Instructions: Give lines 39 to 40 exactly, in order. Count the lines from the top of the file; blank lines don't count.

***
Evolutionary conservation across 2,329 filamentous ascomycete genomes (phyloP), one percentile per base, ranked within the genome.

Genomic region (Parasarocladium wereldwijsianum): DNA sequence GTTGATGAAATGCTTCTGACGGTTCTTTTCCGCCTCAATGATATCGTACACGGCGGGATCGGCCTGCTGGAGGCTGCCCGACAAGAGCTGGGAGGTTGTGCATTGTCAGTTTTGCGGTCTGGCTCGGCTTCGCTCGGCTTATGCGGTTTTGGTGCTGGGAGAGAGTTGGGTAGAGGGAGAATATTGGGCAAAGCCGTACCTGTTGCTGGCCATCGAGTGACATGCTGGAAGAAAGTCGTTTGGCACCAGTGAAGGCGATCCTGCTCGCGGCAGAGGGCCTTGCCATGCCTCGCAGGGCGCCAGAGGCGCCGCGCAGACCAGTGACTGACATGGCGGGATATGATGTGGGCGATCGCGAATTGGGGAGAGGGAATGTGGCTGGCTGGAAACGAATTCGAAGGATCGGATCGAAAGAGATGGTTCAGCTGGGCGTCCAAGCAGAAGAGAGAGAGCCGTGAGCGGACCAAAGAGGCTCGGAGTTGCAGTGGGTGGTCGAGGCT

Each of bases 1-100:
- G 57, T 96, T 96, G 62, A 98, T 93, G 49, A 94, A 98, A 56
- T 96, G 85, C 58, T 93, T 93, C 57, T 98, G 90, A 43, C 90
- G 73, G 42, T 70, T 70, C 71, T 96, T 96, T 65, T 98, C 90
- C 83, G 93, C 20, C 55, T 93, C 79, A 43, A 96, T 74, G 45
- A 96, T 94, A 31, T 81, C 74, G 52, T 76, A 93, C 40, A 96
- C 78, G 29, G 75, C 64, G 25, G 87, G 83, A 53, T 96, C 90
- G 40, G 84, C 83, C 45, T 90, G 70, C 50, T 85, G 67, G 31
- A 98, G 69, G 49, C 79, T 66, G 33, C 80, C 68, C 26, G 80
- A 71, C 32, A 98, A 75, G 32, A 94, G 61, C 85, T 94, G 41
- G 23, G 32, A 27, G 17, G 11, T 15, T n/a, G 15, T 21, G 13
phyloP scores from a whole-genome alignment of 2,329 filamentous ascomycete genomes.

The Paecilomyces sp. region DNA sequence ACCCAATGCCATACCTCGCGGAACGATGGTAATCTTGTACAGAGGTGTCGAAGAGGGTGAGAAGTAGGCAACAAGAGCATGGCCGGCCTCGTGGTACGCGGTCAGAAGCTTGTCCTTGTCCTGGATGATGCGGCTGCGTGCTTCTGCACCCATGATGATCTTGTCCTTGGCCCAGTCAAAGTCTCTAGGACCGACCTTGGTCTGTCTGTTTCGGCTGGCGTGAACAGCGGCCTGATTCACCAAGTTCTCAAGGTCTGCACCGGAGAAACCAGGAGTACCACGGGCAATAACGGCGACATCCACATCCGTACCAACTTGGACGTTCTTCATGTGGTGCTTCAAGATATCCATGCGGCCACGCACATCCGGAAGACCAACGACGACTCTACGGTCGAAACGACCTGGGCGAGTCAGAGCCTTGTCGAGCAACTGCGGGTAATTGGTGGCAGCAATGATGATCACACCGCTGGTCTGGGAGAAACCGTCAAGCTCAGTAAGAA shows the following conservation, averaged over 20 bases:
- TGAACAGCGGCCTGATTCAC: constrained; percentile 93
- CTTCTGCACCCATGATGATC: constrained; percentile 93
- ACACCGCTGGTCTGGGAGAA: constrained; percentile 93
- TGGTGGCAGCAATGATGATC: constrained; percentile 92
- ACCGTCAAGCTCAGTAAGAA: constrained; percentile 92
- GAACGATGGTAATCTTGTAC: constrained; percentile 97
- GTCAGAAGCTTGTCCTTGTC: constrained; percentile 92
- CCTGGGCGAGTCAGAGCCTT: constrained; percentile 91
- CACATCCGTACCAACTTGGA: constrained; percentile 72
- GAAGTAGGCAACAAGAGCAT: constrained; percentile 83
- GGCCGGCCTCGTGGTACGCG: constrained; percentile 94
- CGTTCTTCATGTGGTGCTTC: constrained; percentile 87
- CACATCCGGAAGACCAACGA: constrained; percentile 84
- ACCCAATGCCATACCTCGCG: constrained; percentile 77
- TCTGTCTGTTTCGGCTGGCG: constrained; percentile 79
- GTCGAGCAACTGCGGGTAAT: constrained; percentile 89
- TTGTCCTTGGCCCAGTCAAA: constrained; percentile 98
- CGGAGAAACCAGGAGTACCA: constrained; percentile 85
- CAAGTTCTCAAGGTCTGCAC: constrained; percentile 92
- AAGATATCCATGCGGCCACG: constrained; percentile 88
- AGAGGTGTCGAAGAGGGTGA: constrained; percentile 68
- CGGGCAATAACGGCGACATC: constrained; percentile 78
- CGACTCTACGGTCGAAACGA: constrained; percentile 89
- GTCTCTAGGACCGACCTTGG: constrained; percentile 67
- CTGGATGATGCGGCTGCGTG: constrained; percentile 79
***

- GTCTCTAGGACCGACCTTGG: constrained; percentile 67
- CTGGATGATGCGGCTGCGTG: constrained; percentile 79